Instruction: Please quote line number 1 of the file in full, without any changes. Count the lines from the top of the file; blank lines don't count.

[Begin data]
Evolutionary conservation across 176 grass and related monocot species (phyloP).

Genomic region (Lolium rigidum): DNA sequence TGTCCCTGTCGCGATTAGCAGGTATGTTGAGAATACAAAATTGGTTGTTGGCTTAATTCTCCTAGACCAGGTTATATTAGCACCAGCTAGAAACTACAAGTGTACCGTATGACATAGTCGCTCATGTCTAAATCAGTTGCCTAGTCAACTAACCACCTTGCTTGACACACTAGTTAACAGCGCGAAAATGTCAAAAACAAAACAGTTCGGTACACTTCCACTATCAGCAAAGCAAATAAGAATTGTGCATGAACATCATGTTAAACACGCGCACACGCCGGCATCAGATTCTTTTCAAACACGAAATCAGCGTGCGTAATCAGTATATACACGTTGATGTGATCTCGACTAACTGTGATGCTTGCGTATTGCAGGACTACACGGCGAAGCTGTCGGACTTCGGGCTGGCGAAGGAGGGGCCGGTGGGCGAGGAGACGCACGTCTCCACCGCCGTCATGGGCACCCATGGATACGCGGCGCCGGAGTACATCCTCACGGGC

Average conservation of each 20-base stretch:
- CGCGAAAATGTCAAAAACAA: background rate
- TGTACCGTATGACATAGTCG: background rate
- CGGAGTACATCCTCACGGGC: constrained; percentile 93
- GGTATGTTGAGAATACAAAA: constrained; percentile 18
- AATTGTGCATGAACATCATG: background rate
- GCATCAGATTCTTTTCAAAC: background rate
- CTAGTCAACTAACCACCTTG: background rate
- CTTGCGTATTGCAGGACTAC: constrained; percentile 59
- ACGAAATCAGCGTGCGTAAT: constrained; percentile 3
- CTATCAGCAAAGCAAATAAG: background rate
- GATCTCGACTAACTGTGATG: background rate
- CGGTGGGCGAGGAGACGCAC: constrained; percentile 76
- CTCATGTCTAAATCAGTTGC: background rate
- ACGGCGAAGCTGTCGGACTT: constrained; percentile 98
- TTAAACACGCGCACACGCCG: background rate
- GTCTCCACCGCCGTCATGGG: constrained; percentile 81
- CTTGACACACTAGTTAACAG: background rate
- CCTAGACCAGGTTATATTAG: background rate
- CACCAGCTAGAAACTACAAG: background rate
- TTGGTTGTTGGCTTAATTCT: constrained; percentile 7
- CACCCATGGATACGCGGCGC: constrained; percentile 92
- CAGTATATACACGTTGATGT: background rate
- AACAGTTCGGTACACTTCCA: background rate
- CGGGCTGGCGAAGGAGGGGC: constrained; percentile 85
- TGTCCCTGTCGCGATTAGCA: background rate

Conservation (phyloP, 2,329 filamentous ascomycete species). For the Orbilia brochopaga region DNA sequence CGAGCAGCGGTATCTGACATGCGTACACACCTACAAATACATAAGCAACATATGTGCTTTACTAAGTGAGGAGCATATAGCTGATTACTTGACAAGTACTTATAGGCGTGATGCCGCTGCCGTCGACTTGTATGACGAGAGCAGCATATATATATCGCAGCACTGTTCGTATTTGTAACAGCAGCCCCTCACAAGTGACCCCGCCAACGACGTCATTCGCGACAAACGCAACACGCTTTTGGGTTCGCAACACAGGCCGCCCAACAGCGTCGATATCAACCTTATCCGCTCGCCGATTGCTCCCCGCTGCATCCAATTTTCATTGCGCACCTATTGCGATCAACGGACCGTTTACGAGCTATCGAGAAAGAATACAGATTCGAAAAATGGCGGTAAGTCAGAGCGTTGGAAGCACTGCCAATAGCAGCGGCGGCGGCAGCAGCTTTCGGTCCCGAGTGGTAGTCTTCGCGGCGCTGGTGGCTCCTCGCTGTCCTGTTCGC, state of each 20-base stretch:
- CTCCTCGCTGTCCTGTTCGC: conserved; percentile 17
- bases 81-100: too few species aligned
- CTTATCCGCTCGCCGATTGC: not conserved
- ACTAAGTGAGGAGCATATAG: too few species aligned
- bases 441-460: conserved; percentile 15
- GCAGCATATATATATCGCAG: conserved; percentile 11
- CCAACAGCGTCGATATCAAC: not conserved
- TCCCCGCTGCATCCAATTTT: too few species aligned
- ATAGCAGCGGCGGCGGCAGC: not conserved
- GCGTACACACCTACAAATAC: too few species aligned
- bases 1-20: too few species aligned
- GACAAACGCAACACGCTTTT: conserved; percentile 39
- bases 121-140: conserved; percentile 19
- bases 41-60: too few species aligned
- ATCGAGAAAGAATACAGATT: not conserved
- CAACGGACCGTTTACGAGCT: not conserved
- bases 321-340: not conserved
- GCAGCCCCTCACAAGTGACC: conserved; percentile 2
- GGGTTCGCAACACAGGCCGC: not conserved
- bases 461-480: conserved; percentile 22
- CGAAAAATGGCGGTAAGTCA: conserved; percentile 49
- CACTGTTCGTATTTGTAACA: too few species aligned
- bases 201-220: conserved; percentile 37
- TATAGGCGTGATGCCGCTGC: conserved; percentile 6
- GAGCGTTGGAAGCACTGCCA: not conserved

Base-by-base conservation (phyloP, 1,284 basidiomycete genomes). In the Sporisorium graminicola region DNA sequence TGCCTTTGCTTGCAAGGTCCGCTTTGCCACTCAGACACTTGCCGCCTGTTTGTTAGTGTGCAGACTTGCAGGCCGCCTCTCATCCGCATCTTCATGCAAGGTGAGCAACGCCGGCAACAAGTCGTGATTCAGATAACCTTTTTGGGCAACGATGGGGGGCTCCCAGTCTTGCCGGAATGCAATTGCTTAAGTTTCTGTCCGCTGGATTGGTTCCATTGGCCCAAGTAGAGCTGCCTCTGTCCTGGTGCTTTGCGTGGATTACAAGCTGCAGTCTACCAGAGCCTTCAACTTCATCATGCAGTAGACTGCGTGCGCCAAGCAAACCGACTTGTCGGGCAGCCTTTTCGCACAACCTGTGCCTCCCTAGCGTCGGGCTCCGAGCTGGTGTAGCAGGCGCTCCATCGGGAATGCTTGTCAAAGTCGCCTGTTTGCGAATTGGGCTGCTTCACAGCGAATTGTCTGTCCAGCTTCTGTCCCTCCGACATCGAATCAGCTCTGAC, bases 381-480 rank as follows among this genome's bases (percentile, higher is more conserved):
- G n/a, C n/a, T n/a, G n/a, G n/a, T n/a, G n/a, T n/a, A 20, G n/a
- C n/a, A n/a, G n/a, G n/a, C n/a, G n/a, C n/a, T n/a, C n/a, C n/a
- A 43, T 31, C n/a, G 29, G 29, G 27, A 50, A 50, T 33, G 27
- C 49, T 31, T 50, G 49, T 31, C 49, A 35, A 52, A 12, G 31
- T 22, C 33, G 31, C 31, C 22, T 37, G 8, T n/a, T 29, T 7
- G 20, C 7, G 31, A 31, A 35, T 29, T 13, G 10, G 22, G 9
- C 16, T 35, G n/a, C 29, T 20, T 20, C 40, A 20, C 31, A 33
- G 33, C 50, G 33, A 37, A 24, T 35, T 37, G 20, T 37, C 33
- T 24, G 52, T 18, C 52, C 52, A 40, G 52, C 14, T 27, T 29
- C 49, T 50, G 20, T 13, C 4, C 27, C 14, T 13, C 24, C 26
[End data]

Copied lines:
Evolutionary conservation across 176 grass and related monocot species (phyloP).